The recent round of LCFG client testing using real LCFG profiles from both Informatics and the wider community has shown that the code is now in very good shape and we’re close to being able to deploy to a larger group of machines. One issue that this testing has uncovered is related to how the type of a resource is specified in a schema. A type in the LCFG world really just controls what regular expression is used to validate the resource value. Various type annotations can be used (e.g. %integer, %boolean or %string) to limit the permitted values, if there is no annotation it is assumed to be a tag list and this has clearly caught out a few component authors. For example:

@foo %integer

@bar %boolean


@quux sub1_$ sub2_$

Both of the last two examples (baz and quux) are tag lists, the first just does not have any associated sub-resources.

The compiler should not allow anything but valid tag names (which match /^[a-zA-Z0-9_]+$/) in a tag list resource but due to some inadequacies it currently permits pretty much anything. The new core code is a lot stricter and thus the v4 client will refuse to accept a profile if it contains invalid tag lists. Bugs have been filed against a few components (bug#1016 and bug#1017). It’s very satisfying to see the new code helping us improve the quality of our configurations.

yum cache and disk space

November 15, 2017

At a recent LCFG Deployers meeting we discussed a problem with yum not fully cleaning the cache directory even when the yum clean all command is used. This turns out to be related to how the cache directory path is defined in /etc/yum.conf as /var/cache/yum/$basearch/$releasever. As the release version changes with each minor platform release (e.g. 7.3, 7.4) the old directories can become abandoned. At first this might seem like a trivial problem but these cache directories can be huge, we have seen instances where gigabytes of disk space have been used and cannot be simply reclaimed. To help fix this problem I’ve added a new purgecache method to the LCFG yum component. This takes a sledgehammer approach of just deleting everything in the /var/cache/yum/ directory. This can be run manually whenever required or called regularly using something like cron. In Informatics it is now configured to run weekly on a Sunday like this:

!cron.objects             mADD(yum_purge)
cron.object_yum_purge     yum
cron.method_yum_purge     purgecache
cron.run_yum_purge        AUTOMINS AUTOHOUR * * sun

LCFG autoreboot

November 10, 2017

One of the tools which saves us an enormous amount of effort is our LCFG autoreboot component. This watches for reboot requests from other LCFG components and then schedules the reboot for the required date/time.

One nice feature is that it can automatically choose a reboot time from within a specified range. This means that when many similarly configured machines schedule a reboot they don’t all go at the same time which could result in the overloading of services that are accessed at boot time. Recently it was reported that the component has problems parsing single-digit times which results in the reboot not being scheduled. Amazingly this bug has lain undetected for approximately 4 years during which time a significant chunk of machines have presumably been failing to reboot on time. As well as resolving that bug I also took the chance to fix a minor issue related to a misunderstanding of the shutdown command options which resulted in the default delay time being set for 3600 minutes instead of 3600 seconds, thankfully we change that delay locally so it never had any direct impact on our machines.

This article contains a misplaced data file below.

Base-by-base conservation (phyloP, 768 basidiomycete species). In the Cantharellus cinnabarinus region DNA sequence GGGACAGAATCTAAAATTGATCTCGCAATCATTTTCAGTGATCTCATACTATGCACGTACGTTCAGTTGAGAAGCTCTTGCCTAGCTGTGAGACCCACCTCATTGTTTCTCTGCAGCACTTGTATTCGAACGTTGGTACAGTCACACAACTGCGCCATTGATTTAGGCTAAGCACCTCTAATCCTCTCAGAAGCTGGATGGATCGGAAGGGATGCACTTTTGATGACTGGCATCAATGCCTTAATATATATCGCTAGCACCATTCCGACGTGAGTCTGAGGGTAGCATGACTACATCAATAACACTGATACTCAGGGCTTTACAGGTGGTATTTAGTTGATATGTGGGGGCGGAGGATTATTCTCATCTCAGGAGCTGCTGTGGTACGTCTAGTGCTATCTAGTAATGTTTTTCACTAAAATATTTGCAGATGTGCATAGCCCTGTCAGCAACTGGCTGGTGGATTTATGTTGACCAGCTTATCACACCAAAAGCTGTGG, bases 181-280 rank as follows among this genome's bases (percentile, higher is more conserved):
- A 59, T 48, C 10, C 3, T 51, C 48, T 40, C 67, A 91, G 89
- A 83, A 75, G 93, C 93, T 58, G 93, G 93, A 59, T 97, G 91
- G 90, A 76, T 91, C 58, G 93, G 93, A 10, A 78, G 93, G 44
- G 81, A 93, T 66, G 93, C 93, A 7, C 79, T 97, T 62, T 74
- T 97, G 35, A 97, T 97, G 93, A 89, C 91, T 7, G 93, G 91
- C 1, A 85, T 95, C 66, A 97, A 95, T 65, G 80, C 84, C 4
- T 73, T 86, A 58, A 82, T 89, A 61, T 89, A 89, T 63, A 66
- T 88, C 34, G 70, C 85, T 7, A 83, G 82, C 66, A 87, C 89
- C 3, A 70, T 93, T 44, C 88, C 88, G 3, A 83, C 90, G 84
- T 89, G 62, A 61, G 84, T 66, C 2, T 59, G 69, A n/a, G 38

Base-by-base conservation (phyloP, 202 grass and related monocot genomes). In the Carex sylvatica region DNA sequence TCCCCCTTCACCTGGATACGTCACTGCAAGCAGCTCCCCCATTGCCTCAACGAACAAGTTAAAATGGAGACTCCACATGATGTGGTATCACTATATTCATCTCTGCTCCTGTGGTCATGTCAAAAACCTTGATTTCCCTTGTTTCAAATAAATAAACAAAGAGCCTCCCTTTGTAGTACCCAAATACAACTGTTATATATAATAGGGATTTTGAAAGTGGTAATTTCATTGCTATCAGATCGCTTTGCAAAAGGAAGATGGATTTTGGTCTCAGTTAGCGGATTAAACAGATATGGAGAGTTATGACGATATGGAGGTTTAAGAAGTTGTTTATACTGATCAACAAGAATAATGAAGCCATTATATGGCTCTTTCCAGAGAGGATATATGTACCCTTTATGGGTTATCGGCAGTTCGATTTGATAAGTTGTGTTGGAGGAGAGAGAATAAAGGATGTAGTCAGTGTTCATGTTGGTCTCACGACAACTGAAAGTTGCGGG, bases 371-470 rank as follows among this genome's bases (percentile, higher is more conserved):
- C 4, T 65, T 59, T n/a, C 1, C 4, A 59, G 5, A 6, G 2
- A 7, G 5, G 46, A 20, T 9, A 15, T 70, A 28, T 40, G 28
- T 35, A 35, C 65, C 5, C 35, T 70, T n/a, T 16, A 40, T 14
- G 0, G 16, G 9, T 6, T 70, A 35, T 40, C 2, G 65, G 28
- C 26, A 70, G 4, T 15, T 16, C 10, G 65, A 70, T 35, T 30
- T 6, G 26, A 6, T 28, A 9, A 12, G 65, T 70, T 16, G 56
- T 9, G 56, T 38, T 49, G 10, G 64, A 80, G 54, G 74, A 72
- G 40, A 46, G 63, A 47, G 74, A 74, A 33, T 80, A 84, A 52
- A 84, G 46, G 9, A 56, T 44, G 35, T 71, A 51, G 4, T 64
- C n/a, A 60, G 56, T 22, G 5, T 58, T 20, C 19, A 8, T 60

Whilst fixing those two bugs I discovered another issue related to sending reboot notifications via email, if that failed for any reason the reboot would not be scheduled, the component will now report the error but continue. This is a common problem we see in LCFG components where problems are handled with the Fail method (which logs and then exits) instead of just logging with Error. This is particularly a problem since an exit with non-zero code is not the same as dieing which can be caught with the use of the eval function. Since a call to Fail ends the current process immediately this can lead to a particularly annoying situation where a failure in a Configure method results in a failure in the Start method. This means that a component might never reach the started state, a situation from which it is difficult to recover. We are slowly working our way through eradicating this issue from core components but it’s going to take a while.

Recently we have had feedback from some of our users that the reboot notification message was not especially informative. The issue is related to us incorporating the message into the message of the day which sometimes leads to it being left lieing around out-of-date for some time. The message would typically say something like “A reboot has been scheduled for 2am on Thursday”, which is fine as long as the message goes away once the reboot has been completed. To resolve this I took advantage of a feature I added some years ago which passes the reboot time as a Perl DateTime object (named shutdown_dt) into the message template. With a little bit of thought I came up with the following which uses the Template Toolkit Date plugin: